In my current role, I manage a team of Technical Account Managers (TAMs) for Tableau. Tableau is a leading analytics platform that helps people see and understand data. Tableau is a part of Salesforce that provides a CRM platform that allows a single shared view of customer data. TAMs Act as a client’s trusted Tableau advisor Premium customer support. TAMs identify and address technical concerns and requests, aligning with customer priorities, projects, and issues related to our products. They bring high-level technical expertise and serve as the primary technical point of contact for the account by coordinating with product management, sales, technical support, and engineering to manage the customer relationship. Prior to taking on an administrative role, I was a technical account manager. Now I help recruit, manage and develop my team of TAMs. I work to increase customer satisfaction through the consistent success of my team members, ensuring that customer goals are met and equipping my team with the knowledge, bandwidth, and resources to be as successful as possible.
I interact with nearly every role in the sales and product cycle on a daily basis. I partner with our sales teams, including account executives, solution architects, and customer success managers to help manage the customer relationship, ensure the customer sees value in our products, and work to increase product adoption. I work with product managers and developers to help educate our customers about new or upcoming features, get their input on feature requests, or discuss product flaws that may need developer assistance. I interact with clients to understand their goals and desires with the premium software and Tableau as a whole and work with them to make sure their environments are built, optimized and scaled for their goals be it user/content growth, performance improvement etc.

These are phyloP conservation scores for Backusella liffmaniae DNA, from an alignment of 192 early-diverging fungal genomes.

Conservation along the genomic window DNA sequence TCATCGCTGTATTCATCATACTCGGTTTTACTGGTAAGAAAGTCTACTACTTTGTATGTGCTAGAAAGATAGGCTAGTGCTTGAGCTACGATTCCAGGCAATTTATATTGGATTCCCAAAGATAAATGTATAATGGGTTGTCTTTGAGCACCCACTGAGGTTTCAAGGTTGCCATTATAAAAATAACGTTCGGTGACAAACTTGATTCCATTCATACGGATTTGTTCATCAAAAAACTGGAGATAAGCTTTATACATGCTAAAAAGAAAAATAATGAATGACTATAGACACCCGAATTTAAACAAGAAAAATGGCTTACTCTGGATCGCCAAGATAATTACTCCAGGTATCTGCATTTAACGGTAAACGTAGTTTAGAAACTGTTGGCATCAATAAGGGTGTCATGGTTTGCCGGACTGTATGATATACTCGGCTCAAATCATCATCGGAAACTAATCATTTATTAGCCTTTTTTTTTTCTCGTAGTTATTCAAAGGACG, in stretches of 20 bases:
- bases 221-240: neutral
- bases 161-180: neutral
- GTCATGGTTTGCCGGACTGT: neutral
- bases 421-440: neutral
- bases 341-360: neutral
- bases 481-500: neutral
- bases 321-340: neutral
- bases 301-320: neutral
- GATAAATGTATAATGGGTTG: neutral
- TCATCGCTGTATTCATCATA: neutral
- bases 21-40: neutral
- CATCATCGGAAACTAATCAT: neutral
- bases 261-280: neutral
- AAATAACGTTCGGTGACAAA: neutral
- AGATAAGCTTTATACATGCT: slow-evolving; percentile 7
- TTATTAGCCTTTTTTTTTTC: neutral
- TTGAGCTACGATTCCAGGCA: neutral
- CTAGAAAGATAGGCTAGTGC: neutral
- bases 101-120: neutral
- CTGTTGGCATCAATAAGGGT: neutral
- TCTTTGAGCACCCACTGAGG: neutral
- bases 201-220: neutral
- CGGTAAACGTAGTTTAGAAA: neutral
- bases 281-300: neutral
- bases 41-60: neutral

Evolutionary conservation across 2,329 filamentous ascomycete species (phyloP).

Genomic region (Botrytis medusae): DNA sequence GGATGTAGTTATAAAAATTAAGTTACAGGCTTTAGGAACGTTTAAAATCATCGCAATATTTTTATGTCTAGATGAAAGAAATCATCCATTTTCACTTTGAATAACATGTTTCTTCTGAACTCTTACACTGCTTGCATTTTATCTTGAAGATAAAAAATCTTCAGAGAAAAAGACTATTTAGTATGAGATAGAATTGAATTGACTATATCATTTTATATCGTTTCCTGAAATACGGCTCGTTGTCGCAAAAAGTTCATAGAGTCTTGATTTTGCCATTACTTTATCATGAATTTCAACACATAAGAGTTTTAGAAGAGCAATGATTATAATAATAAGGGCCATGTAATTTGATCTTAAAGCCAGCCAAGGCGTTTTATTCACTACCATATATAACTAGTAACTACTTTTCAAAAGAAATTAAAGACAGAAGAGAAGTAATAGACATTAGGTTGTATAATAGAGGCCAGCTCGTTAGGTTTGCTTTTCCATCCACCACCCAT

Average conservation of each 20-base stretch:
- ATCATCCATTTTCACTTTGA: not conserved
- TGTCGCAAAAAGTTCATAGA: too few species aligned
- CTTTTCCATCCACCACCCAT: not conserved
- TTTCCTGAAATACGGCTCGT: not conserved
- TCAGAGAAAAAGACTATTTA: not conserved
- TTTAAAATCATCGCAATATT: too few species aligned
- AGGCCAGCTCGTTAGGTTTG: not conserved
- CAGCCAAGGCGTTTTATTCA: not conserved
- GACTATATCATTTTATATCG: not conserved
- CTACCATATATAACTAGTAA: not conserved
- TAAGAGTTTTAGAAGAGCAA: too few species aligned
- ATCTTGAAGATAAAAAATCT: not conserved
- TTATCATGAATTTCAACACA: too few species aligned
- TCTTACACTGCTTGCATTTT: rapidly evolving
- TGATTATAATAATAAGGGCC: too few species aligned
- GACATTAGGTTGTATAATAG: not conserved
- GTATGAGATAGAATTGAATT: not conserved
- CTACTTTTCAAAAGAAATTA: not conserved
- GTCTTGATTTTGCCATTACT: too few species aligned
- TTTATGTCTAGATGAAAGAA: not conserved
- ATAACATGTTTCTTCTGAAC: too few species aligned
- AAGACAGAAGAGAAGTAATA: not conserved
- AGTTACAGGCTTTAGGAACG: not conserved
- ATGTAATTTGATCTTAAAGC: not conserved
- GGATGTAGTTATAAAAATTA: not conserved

I recently planned, coordinated, and implemented a pilot project that allowed for greater partnerships between developers and support engineers. The goal was to have developers follow through on customer support calls to get a deeper understanding of the pain points customers face when managing and supporting our products.